She is an active researcher in the areas of consumer psychology and communications, with a specific focus on anthropomorphism, anthropomorphic tendency, spokes-characters and robotics.

Dr Letheren also holds a research interest in marketing education, and sits on the editorial board for the Journal for the Advancement of Marketing Education.

In 2015, Dr Letheren was awarded a Fellowship from the Higher Education Academy in recognition of her approach to teaching and learning.

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Kate Macdonald

Associate Professor, Political Science, The University of Melbourne
I joined the School of Social and Political Sciences at the University of Melbourne in January 2009. Before coming to Melbourne, I did my DPhil in the Department of International Development at Oxford (jointly supervised in the Department of Politics and International Relations), and I worked as a Fellow of Government (Global Politics) at the London School of Economics and Political Science, a Research Fellow at the Centre for Applied Philosophy and Public Ethics at the Australian National University and a Research Officer at the Department of Politics and International Relations at Oxford University.

My research focuses on transnational governance and accountability systems, especially in relation to transnational business regulation, and accountability in the international development sector. I have conducted research and consultancy work on these topics for a range of Australian and international organisations including the Forest Stewardship Council, Amnesty International, ActionAid Australia, Oxfam Australia and the UK’s Corporate Responsibility Coalition, and I am currently on the advisory board of the Jubilee Australia Research Foundation.

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Kate MacNeill

Associate Dean, Faculty of Arts, The University of Melbourne
Qualifications

Doctor of Philosophy (University of Melbourne, 2007)
Post Graduate Diploma in Art History (University of Melbourne, 2002)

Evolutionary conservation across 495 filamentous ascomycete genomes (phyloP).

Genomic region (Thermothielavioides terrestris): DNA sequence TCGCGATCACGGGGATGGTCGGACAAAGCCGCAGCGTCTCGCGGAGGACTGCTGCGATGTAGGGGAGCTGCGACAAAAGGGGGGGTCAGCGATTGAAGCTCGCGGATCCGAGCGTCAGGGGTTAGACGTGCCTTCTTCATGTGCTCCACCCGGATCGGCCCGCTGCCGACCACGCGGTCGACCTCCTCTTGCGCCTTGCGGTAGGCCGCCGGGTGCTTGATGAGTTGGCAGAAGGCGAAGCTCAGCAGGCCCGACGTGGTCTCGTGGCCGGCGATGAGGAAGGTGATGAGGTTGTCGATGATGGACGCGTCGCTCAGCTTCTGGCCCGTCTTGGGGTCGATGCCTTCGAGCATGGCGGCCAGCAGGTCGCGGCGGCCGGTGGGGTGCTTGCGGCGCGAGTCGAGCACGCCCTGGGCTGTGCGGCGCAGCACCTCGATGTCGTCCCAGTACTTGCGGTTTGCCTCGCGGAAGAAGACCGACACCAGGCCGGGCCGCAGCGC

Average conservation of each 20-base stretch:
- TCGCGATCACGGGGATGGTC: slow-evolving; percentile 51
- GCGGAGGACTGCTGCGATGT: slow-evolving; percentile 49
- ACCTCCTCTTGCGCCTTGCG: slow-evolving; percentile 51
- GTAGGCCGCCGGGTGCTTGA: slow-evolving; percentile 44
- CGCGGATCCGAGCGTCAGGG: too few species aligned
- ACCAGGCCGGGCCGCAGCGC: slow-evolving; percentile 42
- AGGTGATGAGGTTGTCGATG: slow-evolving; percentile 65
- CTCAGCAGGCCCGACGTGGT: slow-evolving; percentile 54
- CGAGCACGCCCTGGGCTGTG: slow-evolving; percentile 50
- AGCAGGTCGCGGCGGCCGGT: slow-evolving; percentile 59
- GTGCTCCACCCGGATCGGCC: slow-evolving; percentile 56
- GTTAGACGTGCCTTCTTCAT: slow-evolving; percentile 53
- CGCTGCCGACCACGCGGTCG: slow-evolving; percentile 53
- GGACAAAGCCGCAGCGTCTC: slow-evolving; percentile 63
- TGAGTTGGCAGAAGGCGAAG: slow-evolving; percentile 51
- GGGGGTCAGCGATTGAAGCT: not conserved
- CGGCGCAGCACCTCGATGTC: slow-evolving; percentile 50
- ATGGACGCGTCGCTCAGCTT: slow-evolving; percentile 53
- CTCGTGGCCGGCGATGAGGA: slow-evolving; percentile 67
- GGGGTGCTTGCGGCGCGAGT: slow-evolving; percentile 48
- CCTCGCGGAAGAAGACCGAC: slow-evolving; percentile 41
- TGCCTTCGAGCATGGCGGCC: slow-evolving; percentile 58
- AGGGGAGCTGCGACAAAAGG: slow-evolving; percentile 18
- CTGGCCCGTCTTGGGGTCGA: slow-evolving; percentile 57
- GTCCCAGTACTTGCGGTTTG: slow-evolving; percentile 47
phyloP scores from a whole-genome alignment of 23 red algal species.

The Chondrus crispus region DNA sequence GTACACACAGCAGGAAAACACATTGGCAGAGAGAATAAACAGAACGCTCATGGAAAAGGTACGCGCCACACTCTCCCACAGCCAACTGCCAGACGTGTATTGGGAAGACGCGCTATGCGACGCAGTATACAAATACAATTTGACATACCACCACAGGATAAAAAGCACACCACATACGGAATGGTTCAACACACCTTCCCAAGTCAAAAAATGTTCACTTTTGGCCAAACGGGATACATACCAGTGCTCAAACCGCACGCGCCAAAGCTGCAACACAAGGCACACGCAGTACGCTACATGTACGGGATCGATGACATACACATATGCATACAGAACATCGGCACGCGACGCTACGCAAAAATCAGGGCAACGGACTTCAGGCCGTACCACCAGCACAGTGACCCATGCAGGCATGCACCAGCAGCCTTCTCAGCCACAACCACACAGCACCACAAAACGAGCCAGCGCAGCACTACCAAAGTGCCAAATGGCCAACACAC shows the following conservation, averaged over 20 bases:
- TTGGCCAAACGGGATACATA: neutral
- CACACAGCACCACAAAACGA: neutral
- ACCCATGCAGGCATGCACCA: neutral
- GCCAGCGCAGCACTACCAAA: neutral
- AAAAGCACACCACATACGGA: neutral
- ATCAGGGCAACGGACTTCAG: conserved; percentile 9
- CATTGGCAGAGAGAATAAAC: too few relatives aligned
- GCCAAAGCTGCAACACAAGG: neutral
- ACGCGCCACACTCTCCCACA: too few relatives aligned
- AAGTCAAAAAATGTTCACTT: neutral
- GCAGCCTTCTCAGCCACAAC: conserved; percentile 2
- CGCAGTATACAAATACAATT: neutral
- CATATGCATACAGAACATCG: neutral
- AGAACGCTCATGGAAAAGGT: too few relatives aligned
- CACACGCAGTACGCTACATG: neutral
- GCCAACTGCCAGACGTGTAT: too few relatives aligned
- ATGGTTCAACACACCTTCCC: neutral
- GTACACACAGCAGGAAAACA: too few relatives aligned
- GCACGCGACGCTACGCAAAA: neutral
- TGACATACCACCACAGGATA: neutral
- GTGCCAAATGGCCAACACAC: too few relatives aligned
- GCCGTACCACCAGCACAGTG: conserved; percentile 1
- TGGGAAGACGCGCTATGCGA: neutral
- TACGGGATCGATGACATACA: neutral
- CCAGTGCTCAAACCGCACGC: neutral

Graduate Diploma in Art History (University of Melbourne, 2000)
Postgraduate Diploma in Economics (University of Melbourne, 1991)
Bachelor of Law and Commerce (University of Melbourne, 1981)

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Kate Manlik

Casual Academic and PhD Candidate, Macquarie University
Kate is a PhD Candidate and Casual Academic at Macquarie University. Their PhD research explores lesbian and queer women's place in the Australian HIV/AIDS landscape.

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Kate Neale

Researcher, Southern Cross University
Dr Kate Neale is a childhood studies and disability studies researcher who explores the benefits of time spent gardening and in greenspaces on wellbeing and social connection. She has a particular interest in how gardening and greenspaces can help change the dominant narratives and common perceptions of vulnerable or priority populations. She believes gardening is a wonderful way to demonstrate meaningful participation on issues that affect us all and is passionate about the design of greenspaces that are truly accessible and inclusive to all. Her groundbreaking work has illuminated the positive impacts of horticultural activities on physical and mental health, social inclusion and access to support services. Her dedication to this field not only contributes to advancing our understanding of the positive effects of nature on wellbeing, but also empowers communities to create nurturing environments that foster growth and healing among communities.

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Kate O'Hara

PhD student, Clinical Pharmacology and Toxicology, University of Newcastle
Kate O'Hara is an experienced pharmacist and pharmacology researcher. She is the current Vice President of SHPA

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Kate Orkin

Associate Professor in Economics and Public Policy, University of Oxford
I am an Associate Professor in Economics and Public Policy and Senior Research Fellow at the Blavatnik School of Government, University of Oxford. I am an affiliate at the Abdul Latif Jameel Poverty Action Lab and the Centre for the Study of African Economies. My work has been published in leading journals including the American Economic Review and Journal of the European Economic Association.

I have an MPhil and PhD in International Development from Oxford. I was a Rhodes Scholar, a Proctor Fellow at Princeton University and a Research Fellow at the Institute for Advanced Study in Cambridge.

My work is in labour, public, behavioural and development economics. I create new public policy interventions with NGOs and governments which aim to reduce poverty or improve employment and earnings. I test these programmes in large-scale field experiments, producing both papers relevant to academic debates and findings which can be applied in policy and programme design.